Insect bites: Repellent & Hydrocortisone cream

The best way to avoid insect bites is wearing long-sleeved clothing, applying insect repellent and staying within screened or netted areas. Avoid scratching insect bites, which can introduce bacteria from your nails into the skin, resulting in a supra-bacterial infection (in which case, apply an antibiotic ointment). Bring an over-the-counter 1% hydrocortisone cream, which will relieve itching.

Insomnia: Benadryl, Trazodone* & Ambien*

Whether trying to catch some ZZZ's on your flight or adjusting to a significant change of time zones, sleep can be a major issue when traveling. For most, Benadryl can ease you into sleepy time. However, for those taking trans-oceanic flights, a prescription-strength medication may be preferred. Trazodone (50mg) or Ambien (5mg) are both effective sleep aids.

Jet lag: Sunlight

Jet lag is caused by a disturbance to your body's circadian rhythm, often in the setting of rapid east-west or west-east travel. The most effective way to avoid jet lag is to put yourself on the timezone of your destination as soon as you step foot on the plane. This can mean staying up when you would be going to bed or trying to sleep when you would be awake. After arriving at your destination, it's essential to spend time outside and get exposed to sunlight. Sunlight is a zeitgeber, literally "time giver" in German, a sensory input that helps regulate your internal clock. Avoid taking a nap if it's daytime; this will only worsen your jet lag.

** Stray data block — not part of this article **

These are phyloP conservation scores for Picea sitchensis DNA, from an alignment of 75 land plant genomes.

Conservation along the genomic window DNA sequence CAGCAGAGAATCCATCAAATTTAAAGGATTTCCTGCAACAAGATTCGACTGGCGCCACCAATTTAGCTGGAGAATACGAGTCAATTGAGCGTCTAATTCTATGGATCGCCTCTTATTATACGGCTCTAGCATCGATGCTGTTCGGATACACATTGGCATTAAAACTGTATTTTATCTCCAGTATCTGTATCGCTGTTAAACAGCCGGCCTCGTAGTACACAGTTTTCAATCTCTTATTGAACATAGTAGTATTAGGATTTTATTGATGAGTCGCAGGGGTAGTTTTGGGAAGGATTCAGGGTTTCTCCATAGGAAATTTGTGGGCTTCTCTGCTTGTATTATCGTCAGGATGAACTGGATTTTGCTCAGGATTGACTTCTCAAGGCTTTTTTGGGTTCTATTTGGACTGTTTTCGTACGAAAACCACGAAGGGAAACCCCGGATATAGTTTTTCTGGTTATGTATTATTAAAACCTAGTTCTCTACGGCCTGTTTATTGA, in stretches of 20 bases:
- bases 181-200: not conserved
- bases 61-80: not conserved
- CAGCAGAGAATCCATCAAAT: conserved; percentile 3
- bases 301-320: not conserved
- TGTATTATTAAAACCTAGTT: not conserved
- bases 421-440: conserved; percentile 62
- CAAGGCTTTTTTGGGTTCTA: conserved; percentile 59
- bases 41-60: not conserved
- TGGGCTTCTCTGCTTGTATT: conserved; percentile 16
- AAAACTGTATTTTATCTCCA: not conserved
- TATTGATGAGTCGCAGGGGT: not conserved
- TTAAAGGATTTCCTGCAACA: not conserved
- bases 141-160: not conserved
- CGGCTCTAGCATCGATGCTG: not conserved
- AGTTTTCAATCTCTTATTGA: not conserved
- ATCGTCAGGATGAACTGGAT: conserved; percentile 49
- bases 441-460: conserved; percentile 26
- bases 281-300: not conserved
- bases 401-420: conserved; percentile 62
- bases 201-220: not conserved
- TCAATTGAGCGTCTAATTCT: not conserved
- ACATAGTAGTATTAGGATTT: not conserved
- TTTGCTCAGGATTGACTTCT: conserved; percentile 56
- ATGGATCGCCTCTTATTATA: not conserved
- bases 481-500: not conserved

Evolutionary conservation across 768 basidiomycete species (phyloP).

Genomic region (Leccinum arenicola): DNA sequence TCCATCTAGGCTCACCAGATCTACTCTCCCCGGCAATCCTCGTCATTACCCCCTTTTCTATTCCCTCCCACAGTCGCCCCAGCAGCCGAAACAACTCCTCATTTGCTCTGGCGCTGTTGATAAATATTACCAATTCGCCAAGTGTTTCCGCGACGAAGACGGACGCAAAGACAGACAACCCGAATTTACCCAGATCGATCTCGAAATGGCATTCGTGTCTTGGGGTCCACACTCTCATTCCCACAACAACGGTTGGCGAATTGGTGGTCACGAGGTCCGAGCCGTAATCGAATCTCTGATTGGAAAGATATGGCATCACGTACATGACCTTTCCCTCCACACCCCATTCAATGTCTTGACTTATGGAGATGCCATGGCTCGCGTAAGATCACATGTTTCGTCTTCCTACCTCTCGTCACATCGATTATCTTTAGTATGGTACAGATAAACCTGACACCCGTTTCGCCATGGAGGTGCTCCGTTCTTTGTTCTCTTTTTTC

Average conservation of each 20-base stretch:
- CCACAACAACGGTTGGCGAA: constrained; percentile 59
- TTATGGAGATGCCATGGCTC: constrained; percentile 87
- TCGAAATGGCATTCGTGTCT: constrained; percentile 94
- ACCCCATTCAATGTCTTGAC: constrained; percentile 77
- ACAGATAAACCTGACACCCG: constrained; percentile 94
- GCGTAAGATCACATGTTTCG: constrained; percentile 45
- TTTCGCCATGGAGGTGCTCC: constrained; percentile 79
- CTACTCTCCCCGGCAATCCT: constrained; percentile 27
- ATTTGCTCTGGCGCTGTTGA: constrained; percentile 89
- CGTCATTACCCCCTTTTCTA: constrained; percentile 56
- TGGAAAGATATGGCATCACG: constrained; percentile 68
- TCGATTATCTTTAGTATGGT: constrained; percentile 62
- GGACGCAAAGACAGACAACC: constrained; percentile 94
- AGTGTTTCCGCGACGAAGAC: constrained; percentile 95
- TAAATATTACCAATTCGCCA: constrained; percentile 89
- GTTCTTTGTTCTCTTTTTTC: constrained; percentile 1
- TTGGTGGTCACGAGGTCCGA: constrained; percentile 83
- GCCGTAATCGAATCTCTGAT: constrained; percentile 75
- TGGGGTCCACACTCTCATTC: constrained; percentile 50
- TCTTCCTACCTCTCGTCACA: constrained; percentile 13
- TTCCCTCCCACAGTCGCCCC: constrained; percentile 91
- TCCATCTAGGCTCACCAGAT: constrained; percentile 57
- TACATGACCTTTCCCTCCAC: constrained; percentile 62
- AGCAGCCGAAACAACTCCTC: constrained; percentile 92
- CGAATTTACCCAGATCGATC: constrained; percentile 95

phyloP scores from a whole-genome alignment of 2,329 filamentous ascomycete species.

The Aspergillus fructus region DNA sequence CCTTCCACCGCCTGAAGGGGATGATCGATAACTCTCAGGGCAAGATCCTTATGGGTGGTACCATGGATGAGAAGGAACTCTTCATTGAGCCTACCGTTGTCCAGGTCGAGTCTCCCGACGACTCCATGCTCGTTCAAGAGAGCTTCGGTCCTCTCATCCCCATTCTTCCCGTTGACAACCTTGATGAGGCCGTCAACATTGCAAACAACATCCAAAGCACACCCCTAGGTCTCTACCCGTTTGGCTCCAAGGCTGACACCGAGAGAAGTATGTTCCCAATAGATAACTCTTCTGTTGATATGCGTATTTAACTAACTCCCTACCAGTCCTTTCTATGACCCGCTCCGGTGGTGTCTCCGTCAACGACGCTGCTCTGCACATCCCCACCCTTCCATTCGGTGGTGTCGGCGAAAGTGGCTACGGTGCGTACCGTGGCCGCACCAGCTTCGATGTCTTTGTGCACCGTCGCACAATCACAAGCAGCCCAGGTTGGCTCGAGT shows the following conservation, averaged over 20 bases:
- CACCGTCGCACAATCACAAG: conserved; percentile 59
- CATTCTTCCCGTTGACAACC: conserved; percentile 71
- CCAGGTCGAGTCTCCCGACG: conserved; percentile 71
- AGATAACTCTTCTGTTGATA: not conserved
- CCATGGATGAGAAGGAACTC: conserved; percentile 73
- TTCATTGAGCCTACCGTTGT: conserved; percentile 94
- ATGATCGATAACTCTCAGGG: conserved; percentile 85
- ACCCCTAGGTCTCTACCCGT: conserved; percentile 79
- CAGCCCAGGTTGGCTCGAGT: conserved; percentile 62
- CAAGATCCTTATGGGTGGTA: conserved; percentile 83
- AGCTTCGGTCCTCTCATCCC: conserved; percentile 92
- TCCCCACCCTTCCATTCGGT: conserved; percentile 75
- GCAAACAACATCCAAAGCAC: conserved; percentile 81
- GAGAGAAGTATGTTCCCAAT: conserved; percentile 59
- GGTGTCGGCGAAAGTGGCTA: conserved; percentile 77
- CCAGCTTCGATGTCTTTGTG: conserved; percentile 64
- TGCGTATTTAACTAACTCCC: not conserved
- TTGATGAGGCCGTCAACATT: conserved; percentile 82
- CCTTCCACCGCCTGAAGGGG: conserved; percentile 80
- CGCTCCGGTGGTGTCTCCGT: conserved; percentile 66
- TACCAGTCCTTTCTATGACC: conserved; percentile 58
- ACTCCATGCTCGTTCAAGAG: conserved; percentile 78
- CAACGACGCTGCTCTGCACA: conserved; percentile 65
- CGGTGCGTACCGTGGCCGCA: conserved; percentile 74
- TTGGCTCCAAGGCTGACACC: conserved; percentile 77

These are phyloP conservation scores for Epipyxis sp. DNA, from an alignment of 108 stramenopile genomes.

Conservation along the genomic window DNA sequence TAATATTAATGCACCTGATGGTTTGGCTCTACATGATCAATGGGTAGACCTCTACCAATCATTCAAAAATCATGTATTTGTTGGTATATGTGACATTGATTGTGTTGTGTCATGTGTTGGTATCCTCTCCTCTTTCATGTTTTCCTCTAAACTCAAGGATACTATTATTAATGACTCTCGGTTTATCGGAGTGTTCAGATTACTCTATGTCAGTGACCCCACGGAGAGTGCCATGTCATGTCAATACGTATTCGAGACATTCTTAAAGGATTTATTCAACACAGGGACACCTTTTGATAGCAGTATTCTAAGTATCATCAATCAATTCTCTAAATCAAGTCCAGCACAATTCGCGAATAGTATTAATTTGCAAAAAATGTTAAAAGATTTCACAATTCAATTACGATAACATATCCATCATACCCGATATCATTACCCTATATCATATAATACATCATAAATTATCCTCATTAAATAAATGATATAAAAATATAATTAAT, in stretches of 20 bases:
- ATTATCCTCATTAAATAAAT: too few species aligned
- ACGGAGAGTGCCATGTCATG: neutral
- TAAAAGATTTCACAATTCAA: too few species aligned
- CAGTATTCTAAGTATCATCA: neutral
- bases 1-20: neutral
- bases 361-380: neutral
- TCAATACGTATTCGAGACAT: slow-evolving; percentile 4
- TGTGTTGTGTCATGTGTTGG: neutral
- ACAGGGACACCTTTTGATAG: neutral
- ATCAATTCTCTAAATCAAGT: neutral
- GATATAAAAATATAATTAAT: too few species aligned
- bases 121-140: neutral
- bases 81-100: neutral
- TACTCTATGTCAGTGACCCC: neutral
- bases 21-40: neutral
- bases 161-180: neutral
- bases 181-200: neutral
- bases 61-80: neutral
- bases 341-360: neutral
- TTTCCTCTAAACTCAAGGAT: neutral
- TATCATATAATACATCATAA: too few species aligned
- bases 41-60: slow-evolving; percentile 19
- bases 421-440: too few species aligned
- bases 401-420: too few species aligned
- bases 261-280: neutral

Malaria: Malarone* or Mefloquine*

Like Yellow Fever and Zika, the key to preventing malaria is avoiding mosquito bites by wearing long-sleeved clothes, using repellants, and sleeping with mosquito nets. The prophylaxis drug of choice is based on the species of malaria and the antibiotic resistance of the country. Malarone is a daily medication and Mefloquine is a weekly medication. Doxycycline is an alternative daily medication; however, this antibiotic can cause photo-sensitivity, which means it's not ideal for sunny destinations. To find out if you need prophylaxis against malaria visit the CDC's website.